The digital comic book printing industry is in its infancy, and its not exactly the most glamorous industry on the planet.
But in an age of mobile devices and the rise of streaming services like Netflix and Amazon Prime, the industry is seeing a resurgence in its digital printing services, and that has a lot to do with the growing popularity of digital comics.
This is why I am excited to be sharing with you some of the best digital printable covers from the early days of the industry, and some of those cover designs that were the subject of my last post.
The goal here is to offer some of your favourite digital printables from the 1970s to present day, with some great examples of some of my personal favourites from those decades.
These covers were designed with the goal of creating something that looks digital and feels like an original comic book, with minimal print or digital manipulation.
So grab a copy of my first comic book cover (pictured above) and see if you can find your favourite covers in the digital print era.
The comic book industry as we know it Today I want to share with you the early digital print cover designs for a few of the most popular comics, and how they are still being used today.
Alfred Hitchcock, The Birds of Prey (1974) A couple of years ago, the digital comic industry saw a big boom in digital printing.
There were some incredible printable comics out there, and for the most part, they were excellent – particularly for those days when you had a limited print run of the comic books available for download.
However, some of these early digital comics were a little different to what we see today, with them being printed on high-quality paper and having a lot of art and layout.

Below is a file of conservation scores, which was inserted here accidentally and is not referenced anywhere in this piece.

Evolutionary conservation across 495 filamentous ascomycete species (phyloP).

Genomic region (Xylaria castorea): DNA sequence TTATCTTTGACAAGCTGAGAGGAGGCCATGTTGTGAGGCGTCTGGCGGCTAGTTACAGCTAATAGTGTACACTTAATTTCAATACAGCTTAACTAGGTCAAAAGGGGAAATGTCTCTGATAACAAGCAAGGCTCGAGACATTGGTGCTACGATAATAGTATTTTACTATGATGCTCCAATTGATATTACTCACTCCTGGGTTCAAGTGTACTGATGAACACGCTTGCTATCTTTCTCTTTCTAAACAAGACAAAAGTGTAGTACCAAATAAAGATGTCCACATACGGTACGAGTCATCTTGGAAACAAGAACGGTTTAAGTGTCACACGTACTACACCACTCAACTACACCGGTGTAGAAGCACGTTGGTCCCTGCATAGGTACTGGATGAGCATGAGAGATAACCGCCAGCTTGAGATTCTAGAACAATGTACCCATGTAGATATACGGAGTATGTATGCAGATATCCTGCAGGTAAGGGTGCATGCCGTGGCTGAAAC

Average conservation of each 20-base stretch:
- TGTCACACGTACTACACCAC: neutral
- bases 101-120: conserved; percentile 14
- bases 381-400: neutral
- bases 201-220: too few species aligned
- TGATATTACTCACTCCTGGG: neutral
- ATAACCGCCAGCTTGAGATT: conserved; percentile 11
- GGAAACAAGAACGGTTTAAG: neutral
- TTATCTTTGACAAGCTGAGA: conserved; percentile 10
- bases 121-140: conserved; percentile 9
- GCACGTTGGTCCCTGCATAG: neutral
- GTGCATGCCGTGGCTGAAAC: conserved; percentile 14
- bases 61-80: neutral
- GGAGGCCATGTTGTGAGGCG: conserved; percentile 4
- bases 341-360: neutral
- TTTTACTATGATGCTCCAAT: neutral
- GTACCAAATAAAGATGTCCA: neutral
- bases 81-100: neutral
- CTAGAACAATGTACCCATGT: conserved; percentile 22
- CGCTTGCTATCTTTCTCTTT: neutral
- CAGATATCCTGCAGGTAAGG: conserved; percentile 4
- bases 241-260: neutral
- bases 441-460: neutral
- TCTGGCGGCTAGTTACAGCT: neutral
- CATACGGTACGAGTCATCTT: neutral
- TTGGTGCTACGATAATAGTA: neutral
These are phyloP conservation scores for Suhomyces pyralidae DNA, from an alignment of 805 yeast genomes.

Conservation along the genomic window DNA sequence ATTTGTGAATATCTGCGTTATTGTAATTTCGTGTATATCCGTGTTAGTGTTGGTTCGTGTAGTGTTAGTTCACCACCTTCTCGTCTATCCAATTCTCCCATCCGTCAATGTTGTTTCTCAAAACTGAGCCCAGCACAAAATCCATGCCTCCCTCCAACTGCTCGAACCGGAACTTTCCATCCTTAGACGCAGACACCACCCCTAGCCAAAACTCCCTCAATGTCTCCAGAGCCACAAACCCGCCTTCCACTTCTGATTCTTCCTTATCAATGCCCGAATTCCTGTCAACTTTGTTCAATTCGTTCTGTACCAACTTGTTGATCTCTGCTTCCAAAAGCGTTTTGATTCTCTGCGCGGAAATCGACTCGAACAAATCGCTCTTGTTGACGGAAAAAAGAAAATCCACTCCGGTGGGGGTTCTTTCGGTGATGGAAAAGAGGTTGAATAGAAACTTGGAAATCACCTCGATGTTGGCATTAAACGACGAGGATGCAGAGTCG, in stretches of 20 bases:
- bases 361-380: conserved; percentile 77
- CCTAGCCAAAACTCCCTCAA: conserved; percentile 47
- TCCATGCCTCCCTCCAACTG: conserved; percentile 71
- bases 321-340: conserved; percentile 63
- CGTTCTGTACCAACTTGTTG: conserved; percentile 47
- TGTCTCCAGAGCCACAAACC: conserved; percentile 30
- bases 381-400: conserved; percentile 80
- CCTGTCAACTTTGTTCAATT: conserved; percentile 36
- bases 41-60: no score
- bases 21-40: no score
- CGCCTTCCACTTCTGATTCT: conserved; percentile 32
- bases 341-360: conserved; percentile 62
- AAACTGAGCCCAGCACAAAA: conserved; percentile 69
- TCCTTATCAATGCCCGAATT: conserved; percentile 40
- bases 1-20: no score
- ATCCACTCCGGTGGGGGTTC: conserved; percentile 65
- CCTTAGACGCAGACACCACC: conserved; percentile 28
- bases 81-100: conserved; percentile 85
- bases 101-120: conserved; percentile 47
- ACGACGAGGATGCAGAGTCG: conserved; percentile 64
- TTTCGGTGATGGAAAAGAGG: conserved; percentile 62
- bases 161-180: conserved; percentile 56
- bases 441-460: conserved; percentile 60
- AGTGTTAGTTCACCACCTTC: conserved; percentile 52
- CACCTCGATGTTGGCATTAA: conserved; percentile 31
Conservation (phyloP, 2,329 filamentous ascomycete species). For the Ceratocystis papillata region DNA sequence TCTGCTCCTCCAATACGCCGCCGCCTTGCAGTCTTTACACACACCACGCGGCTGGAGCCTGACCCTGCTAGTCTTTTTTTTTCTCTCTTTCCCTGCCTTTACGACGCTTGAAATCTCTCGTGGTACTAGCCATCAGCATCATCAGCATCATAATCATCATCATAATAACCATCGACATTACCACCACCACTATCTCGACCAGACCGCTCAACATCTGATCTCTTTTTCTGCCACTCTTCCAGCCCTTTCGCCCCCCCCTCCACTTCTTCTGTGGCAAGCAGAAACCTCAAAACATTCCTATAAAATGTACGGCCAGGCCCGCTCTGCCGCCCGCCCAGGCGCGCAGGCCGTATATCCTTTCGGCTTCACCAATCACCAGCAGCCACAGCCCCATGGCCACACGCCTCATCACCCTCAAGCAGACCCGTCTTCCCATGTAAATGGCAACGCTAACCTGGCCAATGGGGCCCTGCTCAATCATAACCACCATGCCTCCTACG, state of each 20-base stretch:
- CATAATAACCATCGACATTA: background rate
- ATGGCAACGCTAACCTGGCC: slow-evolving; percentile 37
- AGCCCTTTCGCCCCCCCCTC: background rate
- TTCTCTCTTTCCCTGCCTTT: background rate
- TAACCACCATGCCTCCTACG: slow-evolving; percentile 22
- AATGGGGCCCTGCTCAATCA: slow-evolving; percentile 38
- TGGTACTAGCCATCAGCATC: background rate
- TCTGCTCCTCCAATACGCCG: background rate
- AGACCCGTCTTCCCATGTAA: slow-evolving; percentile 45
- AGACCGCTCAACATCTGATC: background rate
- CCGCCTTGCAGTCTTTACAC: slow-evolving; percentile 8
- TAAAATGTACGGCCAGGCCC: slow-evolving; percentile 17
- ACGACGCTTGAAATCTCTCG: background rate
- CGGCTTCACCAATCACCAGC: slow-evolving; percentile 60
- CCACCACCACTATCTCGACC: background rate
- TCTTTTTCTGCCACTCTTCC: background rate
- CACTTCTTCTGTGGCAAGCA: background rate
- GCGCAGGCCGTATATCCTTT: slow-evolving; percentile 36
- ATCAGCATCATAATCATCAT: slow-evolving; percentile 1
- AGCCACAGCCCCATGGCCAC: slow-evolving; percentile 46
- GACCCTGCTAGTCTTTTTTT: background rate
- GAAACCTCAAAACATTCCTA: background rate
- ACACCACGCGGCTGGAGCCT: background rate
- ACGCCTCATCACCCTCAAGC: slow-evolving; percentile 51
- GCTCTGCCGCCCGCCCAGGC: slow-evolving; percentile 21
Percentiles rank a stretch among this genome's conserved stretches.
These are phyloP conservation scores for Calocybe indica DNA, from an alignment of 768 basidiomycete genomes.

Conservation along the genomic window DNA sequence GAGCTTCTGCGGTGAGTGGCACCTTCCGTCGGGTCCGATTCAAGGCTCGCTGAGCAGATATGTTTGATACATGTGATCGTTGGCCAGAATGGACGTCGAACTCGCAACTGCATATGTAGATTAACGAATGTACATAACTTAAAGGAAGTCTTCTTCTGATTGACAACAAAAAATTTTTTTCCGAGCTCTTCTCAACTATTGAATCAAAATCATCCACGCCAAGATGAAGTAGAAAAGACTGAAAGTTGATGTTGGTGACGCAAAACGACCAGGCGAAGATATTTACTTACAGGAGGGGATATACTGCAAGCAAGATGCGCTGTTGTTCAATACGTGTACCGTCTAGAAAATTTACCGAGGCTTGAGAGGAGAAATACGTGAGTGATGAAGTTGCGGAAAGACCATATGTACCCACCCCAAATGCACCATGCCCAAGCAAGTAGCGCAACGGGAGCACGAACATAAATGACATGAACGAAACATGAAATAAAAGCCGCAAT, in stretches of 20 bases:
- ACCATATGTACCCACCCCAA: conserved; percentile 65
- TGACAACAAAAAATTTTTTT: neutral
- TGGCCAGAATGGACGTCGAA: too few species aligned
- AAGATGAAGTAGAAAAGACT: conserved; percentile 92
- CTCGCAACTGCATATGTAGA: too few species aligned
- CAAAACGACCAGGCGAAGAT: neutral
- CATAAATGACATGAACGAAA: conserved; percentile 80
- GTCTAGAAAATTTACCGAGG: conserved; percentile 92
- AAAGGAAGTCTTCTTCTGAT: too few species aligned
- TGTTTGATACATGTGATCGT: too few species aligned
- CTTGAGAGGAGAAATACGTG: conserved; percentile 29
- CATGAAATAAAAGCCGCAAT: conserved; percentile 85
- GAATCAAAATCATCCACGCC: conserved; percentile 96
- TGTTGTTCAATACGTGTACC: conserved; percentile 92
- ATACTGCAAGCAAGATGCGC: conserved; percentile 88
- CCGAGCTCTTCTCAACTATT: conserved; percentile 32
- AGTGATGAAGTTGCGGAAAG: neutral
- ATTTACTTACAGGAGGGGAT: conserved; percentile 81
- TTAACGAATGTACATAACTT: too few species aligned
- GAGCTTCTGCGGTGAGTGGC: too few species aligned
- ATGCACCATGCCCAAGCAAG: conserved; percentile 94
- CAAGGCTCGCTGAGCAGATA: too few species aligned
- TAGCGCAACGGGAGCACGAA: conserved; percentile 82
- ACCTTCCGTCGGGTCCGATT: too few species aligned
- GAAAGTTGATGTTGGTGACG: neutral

That’s why I’m sharing some of Alfred Hitchcock’s earliest printable designs with you here.
These were printed on heavyweight paper (about 6 x 7 inches), with a glossy finish that made them look great and make the digital printing process a lot easier.
I’m sure you’ve seen some of Hitchcock’s other prints on posters and t-shirts, and even the cover art for the classic The Birds Of Prey movie.
However, these early printables had a lot more than just a great look, and they had the power to change the digital publishing industry forever.
In 1970, the print shop of the artist Alfred Hitchcock was one of the last to see a rise in popularity, and the print shops of the day were largely made up of small independent publishers, who were struggling financially.
Hitchcock’s prints had a number of unique features.
They had a very clean, simple, yet high quality print design, with a large print on black cover.
These prints were made by a large company called Art Department, which was owned by his wife and a number other people, including the famous American cartoonist Charles Schulz.
Charles Schulz and Alfred Hitchcock were both extremely talented cartoonists, and were renowned for their illustrations and art style.
One of Hitchcock and Schulz’s prints, called “The Birds Of Prey”, was used in the film The Birds of Fury, starring Cary Grant.
It was a print of a large, black and white drawing of a bird with a human face on it, which featured a series of different illustrations.
As you can see, the large black and yellow color scheme is used on the print above, with the white background showing off the quality of the print.
It’s interesting to note that the print was a one-off, and not a standard print, as you can easily see in the print on the left, above.
Schulz was very happy to get the job done, and he even hired his own team to do the print, and it was the first time that he would use a digital print, in any format.
This print, which had the printshop’s name on it and was made for Schulz, was actually a two-page print.
It’s printed on a very thick, heavy black paper, with high-resolution art.
Schulz even made sure to include a black-and-white reproduction of the illustration, to show off his new work.
I’d love to have the print in my collection, but the quality is just too good to pass up.
Also of note, is the fact that the cover of the film, with its big black and blue print on a black background, has a unique, and very iconic look to it.
It has a black frame, and a small bird on it.
That’s because it was an original design by Charles Schutz, created for the film’s original poster.
This design has gone on to be used on poster designs, posters and other posters that have become iconic in the comic book world.
The cover of The Birds of Preid was a completely different thing altogether, and